ASUS K50IN Series Notebook

Appearance, Quality & Connectivity

Despite being the self confessed "no frills" model in the ASUS notebook range, the K50IN actually manages to keep up appearances with with a rather classy looking carbon fibre effect gloss casing. Now I can hear all the "gloss haters" huffing and puffing right about now, worrying about how you're going to keep it looking 'new' without carrying a can of Mr Sheen around in your laptop bag. But fear not. Whether it be intentionally or by pure fluke, the K50IN actually conceals finger prints pretty well.

   

The actual colour of the K50IN is quite hard to determine as it can change between anything from jet black, to brown, to grey depending on the lighting and angle viewed. More importantly though the casing is also surprisingly rigid. Even when pressing down hard on the back of the screen there is virtually no flexing of the plastic visible and it takes some extreme pressure to make any distortions appear on the TFT its self.

If you're expecting fancy optical or hi-def outputs from your next notebook purchase then it's time to stop reading now. The K50IN isn't going to connect to your 40" 1080p TV, it's not going to output audio over a TOSLink to your surround sound amp, and its not going to hook up to your DV camcorder. Essentially all you get is a DVD-RW drive, four USB2.0 ports, a Gigabit ethernet connection and a VGA D-Sub output spread out over the two sides of the notebook. Internally there's also an 'N' capable Wireless 802.11 connection but that's right about where the list ends.

   

Opening or adjusting the position of the lid on the K50IN requires a fair amount of force making it very difficult to perform using only one hand. This may sound like quite a persnickety remark, but for any commuter who regularly tries to juggle the use of their laptop with a cup of Starbucks in one hand, you'll know the importance of a notebook lid being manoeuvrable under only the weight of its base.

Additionally, the hinges produce a few small creaking sounds during the opening process that are far from problematic, but do give us one of our first clues that this is not a 'premium' model.

   

The carbon fibre style plastic is continued onto the inside of the K50IN and once again the plastics prove to be extremely rigid with no signs of flexing when lifting the entire notebook by only the very edge of the palmrest area. Most notebooks would normally let out some creaking noises at this point or reveal gaps between the joins in their chassis, but the K50IN remains totally solid.

   

The touchpad is integrated into the plastics of the palmrest which gives it a clean look and additionally makes it easier to clean too. ASUS have seen fit to perforate the trackable area to give more control when using it with sweaty fingers, but unfortunately it has the negative effect of feeling 'laggy' and imprecise. The left and right mouse buttons have a chrome effect finish that adds some contrast to the notebooks overall appearance, but unfortunately feel quite tacky and occasionally let out a springing noise during use.

The front of the notebook features a 3-in-one card reader capable of supporting the major SD, MMC and MS formats. This will certainly come in handy for those times where you need to grab some photo's off a friends camera but don't fancy installing all the crap that comes on the driver disks. Around the back of the notebook there is support for a notebook security cable often used in office environments to prevent opportunist theft from employee's desks.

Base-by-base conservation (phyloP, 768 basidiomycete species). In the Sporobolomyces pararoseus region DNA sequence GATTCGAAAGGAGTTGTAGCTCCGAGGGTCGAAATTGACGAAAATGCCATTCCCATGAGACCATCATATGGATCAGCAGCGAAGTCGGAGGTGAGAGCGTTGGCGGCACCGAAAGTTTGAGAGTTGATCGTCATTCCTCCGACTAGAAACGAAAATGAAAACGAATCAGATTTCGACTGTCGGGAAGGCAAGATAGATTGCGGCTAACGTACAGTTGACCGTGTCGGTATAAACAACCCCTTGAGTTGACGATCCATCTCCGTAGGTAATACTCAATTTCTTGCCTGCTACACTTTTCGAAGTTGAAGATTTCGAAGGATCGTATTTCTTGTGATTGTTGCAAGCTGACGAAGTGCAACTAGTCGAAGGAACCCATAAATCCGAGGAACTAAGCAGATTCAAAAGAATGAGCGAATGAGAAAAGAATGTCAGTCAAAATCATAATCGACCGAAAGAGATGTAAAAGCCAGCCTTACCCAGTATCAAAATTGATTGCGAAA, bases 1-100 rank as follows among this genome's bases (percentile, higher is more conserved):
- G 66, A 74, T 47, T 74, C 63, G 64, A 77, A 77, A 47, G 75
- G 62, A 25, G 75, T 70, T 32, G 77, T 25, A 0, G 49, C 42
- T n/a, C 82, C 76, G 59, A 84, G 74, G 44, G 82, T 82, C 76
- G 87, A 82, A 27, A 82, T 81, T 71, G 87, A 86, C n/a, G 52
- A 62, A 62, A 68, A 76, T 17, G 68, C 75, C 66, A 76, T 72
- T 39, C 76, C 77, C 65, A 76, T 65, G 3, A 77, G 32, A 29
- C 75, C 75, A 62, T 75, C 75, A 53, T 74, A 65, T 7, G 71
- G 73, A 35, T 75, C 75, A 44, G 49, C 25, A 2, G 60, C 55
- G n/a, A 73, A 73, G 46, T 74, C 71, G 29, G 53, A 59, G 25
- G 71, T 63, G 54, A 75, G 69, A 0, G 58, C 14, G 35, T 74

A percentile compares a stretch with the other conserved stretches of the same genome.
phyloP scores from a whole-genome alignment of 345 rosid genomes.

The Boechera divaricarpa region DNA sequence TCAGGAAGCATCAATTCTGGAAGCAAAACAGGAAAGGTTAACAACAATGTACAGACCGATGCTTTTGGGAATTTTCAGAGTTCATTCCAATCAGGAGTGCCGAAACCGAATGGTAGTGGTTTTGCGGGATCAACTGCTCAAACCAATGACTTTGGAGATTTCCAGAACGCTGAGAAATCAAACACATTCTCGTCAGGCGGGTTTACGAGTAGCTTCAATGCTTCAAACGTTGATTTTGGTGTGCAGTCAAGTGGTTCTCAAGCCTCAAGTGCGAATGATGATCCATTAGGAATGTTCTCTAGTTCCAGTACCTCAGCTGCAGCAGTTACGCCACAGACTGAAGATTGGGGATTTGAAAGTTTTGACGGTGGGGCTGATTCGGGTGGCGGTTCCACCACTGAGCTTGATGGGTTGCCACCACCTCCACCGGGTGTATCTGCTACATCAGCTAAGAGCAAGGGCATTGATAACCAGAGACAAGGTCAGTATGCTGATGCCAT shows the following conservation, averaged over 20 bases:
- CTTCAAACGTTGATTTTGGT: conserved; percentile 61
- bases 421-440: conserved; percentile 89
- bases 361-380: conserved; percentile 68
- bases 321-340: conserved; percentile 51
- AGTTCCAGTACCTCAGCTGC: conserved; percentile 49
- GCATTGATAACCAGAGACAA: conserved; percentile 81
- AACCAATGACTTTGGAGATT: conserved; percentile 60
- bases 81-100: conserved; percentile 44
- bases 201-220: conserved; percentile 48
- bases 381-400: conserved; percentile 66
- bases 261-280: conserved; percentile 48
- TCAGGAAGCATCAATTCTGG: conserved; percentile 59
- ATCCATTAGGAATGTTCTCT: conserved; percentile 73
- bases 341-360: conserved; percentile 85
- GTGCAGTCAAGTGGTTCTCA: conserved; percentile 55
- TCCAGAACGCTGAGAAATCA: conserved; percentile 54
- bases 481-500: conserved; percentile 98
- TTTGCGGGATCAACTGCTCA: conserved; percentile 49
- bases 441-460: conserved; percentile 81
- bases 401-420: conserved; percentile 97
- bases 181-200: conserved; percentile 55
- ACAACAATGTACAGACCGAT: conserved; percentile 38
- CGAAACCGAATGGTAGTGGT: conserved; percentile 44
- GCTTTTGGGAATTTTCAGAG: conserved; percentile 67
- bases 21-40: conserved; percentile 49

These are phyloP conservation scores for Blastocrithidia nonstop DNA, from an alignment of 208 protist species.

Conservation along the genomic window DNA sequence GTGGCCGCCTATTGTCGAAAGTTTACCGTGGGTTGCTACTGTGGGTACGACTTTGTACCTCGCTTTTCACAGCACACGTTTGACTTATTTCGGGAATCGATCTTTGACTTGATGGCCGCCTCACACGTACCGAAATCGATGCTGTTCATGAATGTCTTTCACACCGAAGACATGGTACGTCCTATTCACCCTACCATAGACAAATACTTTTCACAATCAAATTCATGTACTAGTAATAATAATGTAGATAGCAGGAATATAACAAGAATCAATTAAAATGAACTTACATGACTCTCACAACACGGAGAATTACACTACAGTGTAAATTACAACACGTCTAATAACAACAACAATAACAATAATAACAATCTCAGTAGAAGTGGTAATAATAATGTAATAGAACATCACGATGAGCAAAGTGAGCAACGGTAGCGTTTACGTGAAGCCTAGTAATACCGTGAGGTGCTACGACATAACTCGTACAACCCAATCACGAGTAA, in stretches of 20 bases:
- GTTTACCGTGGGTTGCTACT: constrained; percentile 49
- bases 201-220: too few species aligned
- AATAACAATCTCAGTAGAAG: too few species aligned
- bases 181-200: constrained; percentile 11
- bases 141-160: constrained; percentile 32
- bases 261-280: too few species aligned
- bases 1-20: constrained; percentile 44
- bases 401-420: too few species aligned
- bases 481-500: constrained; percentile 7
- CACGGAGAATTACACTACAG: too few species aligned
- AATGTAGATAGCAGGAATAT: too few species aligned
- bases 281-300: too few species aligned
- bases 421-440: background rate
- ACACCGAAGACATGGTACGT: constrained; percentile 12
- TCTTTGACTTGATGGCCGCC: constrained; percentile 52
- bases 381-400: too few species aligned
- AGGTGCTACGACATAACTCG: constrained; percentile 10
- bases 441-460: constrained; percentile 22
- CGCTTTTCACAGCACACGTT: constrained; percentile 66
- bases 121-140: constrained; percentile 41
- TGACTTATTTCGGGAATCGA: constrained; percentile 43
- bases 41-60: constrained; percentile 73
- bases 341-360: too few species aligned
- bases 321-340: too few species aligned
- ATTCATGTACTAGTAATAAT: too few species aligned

Moving on to the keyboard, ASUS have gone for a full-sized 88 key affair that has quite a familiar layout for desktop keyboard users. The only tripping point is the location of the directional arrow keys that are merged in with the number pad and had us often hitting the 0, CTRL, SHIFT and Return keys when trying to navigate around word documents or spreadsheets.

In terms of tactile feedback, the keys are fairly soft and springy with minimal travel required in order to engage a key press. Noise from the keys is also minimal, so hopefully you'll receive no sideways glances from other commuters on the train when you're bashing away at the keys trying to rush out that report in time for your 9am meeting.

   

The power bezel above the keyboard is finished in a brushed black plastic designed to look like aluminium. Only the power button and Num/Caps/Scroll Lock lights are present here along with a few logo badges.

Now let's start putting the K50IN through the paces...

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Most Recent Comments

15-02-2010, 05:36:57

tinytomlogan
We managed to prize Jim away from the PSU load tester long enough to get him to take a look at the ASUS K50IN Series Notebook.

Continue Reading

15-02-2010, 07:00:19

VonBlade
You need a prize for "it felt like there should have been a handle on the side of the notebook to wind it up" as Line of the Week.

Excellent review and a handy little product for the price.

15-02-2010, 07:42:18

tinytomlogan
I used to do line of the week...... might have to reinstate that old tradition.

15-02-2010, 07:53:56

JN
...and there I was thinking that the Heat results paragraph was going to earn me that award

15-02-2010, 08:35:12

tinytomlogan
I did have to compose myself after reading that the first time!
Reply
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